Everyone would love to find the perfect stock. But will you ever really find a stock that gives you everything you could possibly want?

One thing's for sure: If you don't look, you'll never find truly great investments. So let's first take a look at what you'd want to see from a perfect stock, and then decide if T. Rowe Price (Nasdaq: TROW) fits the bill.

The quest for perfection
When you're looking for great stocks, you have to do your due diligence. It's not enough to rely on a single measure, because a stock that looks great based on one factor may turn out to be horrible in other ways. The best stocks, however, excel in many different areas, which all come together to make up a very attractive picture.

Some of the most basic yet important things to look for in a stock are:

  • Growth. Expanding businesses show healthy revenue growth. While past growth is no guarantee that revenue will keep rising, it's certainly a better sign than a stagnant top line.

  • Margins. Higher sales don't mean anything if a company can't turn them into profits. Strong margins ensure a company is able to turn revenue into profit.

  • Balance sheet. Debt-laden companies have banks and bondholders competing with shareholders for management's attention. Companies with strong balance sheets don't have to worry about the distraction of debt.

  • Money-making opportunities. Companies need to be able to turn their resources into profitable business opportunities. Return on equity helps measure how well a company is finding those opportunities.

  • Valuation. You can't afford to pay too much for even the best companies. Earnings multiples are simple, but using normalized figures gives you a sense of how valuation fits into a longer-term context.

  • Dividends. Investors are demanding tangible proof of profits, and there's nothing more tangible than getting a check every three months. Companies with solid dividends and strong commitments to increasing payouts treat shareholders well.

With those factors in mind, let's take a closer look at T. Rowe Price.

Factor

What We Want to See

Actual

Pass or Fail?

Growth 5-Year Annual Revenue Growth > 15% 9.2% fail
  1-Year Revenue Growth > 12% 30.0% pass
Margins Gross Margin > 35% 100.0% pass
  Net Margin > 15% 28.0% pass
Balance Sheet Debt to Equity < 50% 0.0% pass
  Current Ratio > 1.3 3.24 pass
Opportunities Return on Equity > 15% 21.8% pass
Valuation Normalized P/E < 20 24.68 fail
Dividends Current Yield > 2% 1.8% fail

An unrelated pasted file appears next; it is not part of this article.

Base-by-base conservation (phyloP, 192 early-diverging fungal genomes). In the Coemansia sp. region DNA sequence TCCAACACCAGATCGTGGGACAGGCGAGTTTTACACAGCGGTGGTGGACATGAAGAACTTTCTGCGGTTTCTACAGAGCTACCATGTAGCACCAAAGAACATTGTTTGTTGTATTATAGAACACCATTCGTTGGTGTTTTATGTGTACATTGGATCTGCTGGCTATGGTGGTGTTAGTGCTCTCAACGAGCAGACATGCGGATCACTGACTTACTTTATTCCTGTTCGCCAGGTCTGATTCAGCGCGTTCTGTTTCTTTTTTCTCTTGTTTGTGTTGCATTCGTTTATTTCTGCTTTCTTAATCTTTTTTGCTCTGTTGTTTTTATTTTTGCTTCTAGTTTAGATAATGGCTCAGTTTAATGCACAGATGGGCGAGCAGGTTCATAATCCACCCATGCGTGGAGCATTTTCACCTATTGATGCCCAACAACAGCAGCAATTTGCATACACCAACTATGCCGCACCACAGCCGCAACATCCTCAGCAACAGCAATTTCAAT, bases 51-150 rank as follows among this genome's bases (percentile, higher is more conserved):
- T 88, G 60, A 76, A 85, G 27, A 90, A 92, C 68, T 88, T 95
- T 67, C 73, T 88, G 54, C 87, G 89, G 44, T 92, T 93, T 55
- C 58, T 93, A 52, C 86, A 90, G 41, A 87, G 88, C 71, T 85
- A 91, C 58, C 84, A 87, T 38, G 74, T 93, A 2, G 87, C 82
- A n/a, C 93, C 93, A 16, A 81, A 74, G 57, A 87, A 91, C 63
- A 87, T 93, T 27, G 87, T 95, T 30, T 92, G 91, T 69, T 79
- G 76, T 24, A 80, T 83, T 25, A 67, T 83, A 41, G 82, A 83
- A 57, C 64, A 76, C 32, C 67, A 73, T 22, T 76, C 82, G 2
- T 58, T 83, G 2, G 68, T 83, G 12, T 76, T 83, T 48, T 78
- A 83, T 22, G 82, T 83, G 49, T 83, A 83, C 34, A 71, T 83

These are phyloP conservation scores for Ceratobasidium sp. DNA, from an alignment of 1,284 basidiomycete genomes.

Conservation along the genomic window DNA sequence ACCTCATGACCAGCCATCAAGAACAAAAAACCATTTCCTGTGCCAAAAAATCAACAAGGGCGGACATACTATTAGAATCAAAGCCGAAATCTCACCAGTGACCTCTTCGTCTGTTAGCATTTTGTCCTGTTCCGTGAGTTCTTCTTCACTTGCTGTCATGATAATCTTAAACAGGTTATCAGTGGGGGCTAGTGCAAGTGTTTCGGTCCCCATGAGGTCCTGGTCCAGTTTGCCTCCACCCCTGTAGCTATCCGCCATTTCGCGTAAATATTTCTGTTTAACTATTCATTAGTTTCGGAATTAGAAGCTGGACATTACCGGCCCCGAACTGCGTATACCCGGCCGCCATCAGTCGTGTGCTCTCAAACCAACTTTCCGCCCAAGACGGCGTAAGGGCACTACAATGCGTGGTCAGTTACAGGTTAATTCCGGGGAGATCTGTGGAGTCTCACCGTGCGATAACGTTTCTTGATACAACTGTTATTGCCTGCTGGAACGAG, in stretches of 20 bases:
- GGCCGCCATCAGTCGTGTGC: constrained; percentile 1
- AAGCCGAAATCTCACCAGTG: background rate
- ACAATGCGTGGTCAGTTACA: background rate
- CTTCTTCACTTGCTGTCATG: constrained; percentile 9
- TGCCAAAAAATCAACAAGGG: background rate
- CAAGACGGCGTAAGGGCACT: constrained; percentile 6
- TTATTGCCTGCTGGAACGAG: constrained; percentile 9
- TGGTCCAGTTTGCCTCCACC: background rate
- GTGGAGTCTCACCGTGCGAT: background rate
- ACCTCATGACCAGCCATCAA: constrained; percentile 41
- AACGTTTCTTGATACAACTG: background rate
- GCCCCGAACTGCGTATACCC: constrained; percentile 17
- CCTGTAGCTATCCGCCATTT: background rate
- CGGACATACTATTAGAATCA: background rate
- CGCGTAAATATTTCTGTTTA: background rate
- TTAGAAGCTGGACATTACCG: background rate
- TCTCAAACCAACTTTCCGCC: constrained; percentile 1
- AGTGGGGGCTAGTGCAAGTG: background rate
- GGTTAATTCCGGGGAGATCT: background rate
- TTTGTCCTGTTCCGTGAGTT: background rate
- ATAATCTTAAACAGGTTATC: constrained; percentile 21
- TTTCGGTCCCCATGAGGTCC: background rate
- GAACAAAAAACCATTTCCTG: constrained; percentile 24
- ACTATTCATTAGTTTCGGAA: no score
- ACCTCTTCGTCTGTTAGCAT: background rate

5-Year Dividend Growth > 10% 18.2% pass
       
  Total Score   7 out of 10


Source: Capital IQ, a division of Standard and Poor's. Total score = number of passes.

With a score of 7, T. Rowe Price posts a very good showing. In fact, the company's performance shows how you can often make more money investing in a financial company's stock than in the investments that company sells.

T. Rowe Price manages financial assets, with nearly $440 billion under management. The company serves individuals and institutions alike. Unlike competitors Franklin Resources (NYSE: BEN), Legg Mason (NYSE: LM), and AllianceBernstein (NYSE: AB), T. Rowe Price offers a huge selection of no-load funds to investors.

You might think that collecting sales charges would give T. Rowe Price's competitors a big advantage. But even without loads, T. Rowe Price has enjoyed strong growth in the past year with the stock market's advance, and pulls in attractive returns on equity without having any debt on its balance sheet. That combination has made shareholders happy. Over the past 20 years, the company's stock has performed amazingly, with average returns of more than 24% annually.

As with most fund managers, T. Rowe Price depends on strong financial markets for its fee revenue. But with investors looking to cut costs wherever they can, T. Rowe Price's no-load model should only gain in popularity in the years to come.

Keep searching
No stock is a sure thing, but some stocks are a lot closer to perfect than others. By looking for the perfect stock, you'll go a long way toward improving your investing prowess and learning how to separate out the best investments from the rest.

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Fool contributor Dan Caplinger doesn't own shares of the companies mentioned in this article. The Fool owns shares of T. Rowe Price and Legg Mason. We Fools may not all hold the same opinions, but we all believe that considering a diverse range of insights makes us better investors. The Fool has a disclosure policy.